What is the Process to File for Child Custody in New Jersey?

by Beverly Bird

Filing for custody in New Jersey is as easy as including the request in your complaint for divorce. From there, the process becomes a little more complicated. New Jersey courts don't want to decide custody issues for you if they don't have to, so the state mandates some procedures to help you try to reach an agreement with your spouse on your own.

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Step 1

Decide on the custody terms you want. You and your spouse can share joint legal custody where both of you contribute to making major decisions for your children, or you can request sole legal custody, where you're the only parent to make such decisions. If you would like your children to live with you most of the time and have visitation with their other parent, this is "primary residential custody" in New Jersey and you'd be the "parent of primary residence."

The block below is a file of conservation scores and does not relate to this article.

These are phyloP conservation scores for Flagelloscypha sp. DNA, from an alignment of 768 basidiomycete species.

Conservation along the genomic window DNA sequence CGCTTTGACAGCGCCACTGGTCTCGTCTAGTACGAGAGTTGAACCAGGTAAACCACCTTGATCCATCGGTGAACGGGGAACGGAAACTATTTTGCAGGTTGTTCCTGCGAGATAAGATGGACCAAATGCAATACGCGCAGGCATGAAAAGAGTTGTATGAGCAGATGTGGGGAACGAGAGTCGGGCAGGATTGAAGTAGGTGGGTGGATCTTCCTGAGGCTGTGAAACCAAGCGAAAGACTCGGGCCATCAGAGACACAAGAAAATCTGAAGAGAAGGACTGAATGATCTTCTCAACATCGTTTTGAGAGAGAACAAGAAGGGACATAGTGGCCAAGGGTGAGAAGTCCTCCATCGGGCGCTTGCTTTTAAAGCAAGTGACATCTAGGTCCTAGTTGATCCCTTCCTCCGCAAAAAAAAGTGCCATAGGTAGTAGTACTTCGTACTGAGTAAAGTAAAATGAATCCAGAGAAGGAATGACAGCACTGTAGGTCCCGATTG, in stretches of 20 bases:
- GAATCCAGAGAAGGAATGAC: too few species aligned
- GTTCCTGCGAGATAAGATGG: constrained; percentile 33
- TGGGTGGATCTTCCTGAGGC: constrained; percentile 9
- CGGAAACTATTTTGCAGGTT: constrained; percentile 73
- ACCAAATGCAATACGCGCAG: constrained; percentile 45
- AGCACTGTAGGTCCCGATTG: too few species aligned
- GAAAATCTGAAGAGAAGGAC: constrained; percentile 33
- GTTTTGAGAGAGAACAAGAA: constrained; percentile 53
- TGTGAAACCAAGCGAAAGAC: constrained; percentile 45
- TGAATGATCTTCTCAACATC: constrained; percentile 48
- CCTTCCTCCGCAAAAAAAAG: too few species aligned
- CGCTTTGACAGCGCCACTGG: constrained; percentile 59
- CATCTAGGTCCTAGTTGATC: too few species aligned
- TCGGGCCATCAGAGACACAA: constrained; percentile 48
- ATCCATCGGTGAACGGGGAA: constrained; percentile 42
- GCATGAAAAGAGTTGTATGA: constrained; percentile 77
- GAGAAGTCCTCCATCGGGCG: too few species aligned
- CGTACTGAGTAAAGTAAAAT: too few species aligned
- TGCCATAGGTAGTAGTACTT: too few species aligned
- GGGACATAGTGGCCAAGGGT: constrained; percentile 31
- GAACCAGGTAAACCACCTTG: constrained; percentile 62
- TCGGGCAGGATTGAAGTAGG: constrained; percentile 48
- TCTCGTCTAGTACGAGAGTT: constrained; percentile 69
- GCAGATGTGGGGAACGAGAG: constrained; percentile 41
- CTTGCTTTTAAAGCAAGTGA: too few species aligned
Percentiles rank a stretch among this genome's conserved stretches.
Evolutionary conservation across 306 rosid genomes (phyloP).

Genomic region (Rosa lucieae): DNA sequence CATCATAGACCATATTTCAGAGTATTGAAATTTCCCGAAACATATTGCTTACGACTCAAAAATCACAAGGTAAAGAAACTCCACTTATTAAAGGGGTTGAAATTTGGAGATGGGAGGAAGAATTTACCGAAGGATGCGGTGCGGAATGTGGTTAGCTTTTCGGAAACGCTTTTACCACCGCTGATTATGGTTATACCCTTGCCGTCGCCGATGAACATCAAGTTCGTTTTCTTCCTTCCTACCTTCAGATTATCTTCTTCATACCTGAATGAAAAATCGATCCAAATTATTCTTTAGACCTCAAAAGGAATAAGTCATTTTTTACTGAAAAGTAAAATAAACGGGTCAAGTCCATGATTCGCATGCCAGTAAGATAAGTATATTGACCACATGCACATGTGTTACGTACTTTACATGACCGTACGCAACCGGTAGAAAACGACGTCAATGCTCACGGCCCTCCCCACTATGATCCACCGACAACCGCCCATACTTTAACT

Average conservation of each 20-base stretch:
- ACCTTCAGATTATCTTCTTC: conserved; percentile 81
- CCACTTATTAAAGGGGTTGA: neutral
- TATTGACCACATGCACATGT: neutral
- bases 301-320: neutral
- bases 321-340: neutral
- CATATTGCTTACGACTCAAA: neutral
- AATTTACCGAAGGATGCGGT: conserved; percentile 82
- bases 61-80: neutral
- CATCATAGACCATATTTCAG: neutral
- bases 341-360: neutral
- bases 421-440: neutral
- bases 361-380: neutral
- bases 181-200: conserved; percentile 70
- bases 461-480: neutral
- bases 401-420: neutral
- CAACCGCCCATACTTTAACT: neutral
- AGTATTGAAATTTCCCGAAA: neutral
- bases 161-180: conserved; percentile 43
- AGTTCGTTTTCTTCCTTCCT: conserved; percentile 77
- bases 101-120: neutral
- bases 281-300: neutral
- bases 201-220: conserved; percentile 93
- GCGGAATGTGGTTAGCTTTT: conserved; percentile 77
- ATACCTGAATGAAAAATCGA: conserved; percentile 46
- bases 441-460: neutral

Step 2

Use your divorce complaint to request the custody terms you'd like the court to order. If your spouse filed for divorce first, you can make these same requests in your answer and counterclaim to his complaint. At the end of each document, there's a section called your "prayers for relief." You can use this section to spell out the custody terms you've decided on.

Step 3

Attend the parent's education program, which is mandatory under New Jersey's legislative code for all divorce cases that involve minor children. The program is a preparatory course for attending custody mediation, which is also mandatory.

Step 4

Attend mediation with your spouse. A neutral third party – the mediator – will attempt to help you agree to a parenting plan and custody terms. The mediator can't force you to agree to anything you're not comfortable with, but can give you suggestions regarding what might work best for your children in your particular situation.

Step 5

Review the mediation agreement, if you reach one. The mediator will write up the terms and send a copy to you or your attorney. The agreement can then be incorporated into a consent order, which can in turn merge with your divorce judgment when you divorce.